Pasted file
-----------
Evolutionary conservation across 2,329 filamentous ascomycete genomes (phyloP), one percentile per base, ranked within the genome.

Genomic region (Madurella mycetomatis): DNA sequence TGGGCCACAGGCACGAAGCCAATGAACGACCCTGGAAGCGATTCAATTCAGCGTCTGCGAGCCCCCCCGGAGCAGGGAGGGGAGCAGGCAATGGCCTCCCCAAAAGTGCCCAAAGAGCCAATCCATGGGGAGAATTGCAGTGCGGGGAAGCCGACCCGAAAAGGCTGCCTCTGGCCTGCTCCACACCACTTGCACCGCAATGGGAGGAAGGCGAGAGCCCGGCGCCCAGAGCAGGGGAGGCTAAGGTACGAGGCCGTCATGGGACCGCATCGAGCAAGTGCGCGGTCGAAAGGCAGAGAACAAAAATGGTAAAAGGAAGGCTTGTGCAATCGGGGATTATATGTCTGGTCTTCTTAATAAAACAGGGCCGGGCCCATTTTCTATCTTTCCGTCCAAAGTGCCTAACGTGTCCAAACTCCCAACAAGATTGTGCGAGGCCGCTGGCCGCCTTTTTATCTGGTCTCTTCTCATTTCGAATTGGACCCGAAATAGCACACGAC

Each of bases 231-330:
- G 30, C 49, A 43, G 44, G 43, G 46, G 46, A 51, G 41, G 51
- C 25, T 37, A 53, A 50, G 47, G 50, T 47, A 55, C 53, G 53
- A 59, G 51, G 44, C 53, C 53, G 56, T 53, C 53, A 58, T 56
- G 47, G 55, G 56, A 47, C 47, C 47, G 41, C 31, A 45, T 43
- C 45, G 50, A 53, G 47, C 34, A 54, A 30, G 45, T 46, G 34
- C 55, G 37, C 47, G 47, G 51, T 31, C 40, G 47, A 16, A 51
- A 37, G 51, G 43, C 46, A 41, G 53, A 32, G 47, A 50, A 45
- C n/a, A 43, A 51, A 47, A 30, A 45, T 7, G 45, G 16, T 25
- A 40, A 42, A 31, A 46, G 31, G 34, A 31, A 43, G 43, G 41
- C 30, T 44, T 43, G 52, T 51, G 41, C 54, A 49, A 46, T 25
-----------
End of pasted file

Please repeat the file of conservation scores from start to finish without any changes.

Evolutionary conservation across 2,329 filamentous ascomycete genomes (phyloP), one percentile per base, ranked within the genome.

Genomic region (Madurella mycetomatis): DNA sequence TGGGCCACAGGCACGAAGCCAATGAACGACCCTGGAAGCGATTCAATTCAGCGTCTGCGAGCCCCCCCGGAGCAGGGAGGGGAGCAGGCAATGGCCTCCCCAAAAGTGCCCAAAGAGCCAATCCATGGGGAGAATTGCAGTGCGGGGAAGCCGACCCGAAAAGGCTGCCTCTGGCCTGCTCCACACCACTTGCACCGCAATGGGAGGAAGGCGAGAGCCCGGCGCCCAGAGCAGGGGAGGCTAAGGTACGAGGCCGTCATGGGACCGCATCGAGCAAGTGCGCGGTCGAAAGGCAGAGAACAAAAATGGTAAAAGGAAGGCTTGTGCAATCGGGGATTATATGTCTGGTCTTCTTAATAAAACAGGGCCGGGCCCATTTTCTATCTTTCCGTCCAAAGTGCCTAACGTGTCCAAACTCCCAACAAGATTGTGCGAGGCCGCTGGCCGCCTTTTTATCTGGTCTCTTCTCATTTCGAATTGGACCCGAAATAGCACACGAC

Each of bases 231-330:
- G 30, C 49, A 43, G 44, G 43, G 46, G 46, A 51, G 41, G 51
- C 25, T 37, A 53, A 50, G 47, G 50, T 47, A 55, C 53, G 53
- A 59, G 51, G 44, C 53, C 53, G 56, T 53, C 53, A 58, T 56
- G 47, G 55, G 56, A 47, C 47, C 47, G 41, C 31, A 45, T 43
- C 45, G 50, A 53, G 47, C 34, A 54, A 30, G 45, T 46, G 34
- C 55, G 37, C 47, G 47, G 51, T 31, C 40, G 47, A 16, A 51
- A 37, G 51, G 43, C 46, A 41, G 53, A 32, G 47, A 50, A 45
- C n/a, A 43, A 51, A 47, A 30, A 45, T 7, G 45, G 16, T 25
- A 40, A 42, A 31, A 46, G 31, G 34, A 31, A 43, G 43, G 41
- C 30, T 44, T 43, G 52, T 51, G 41, C 54, A 49, A 46, T 25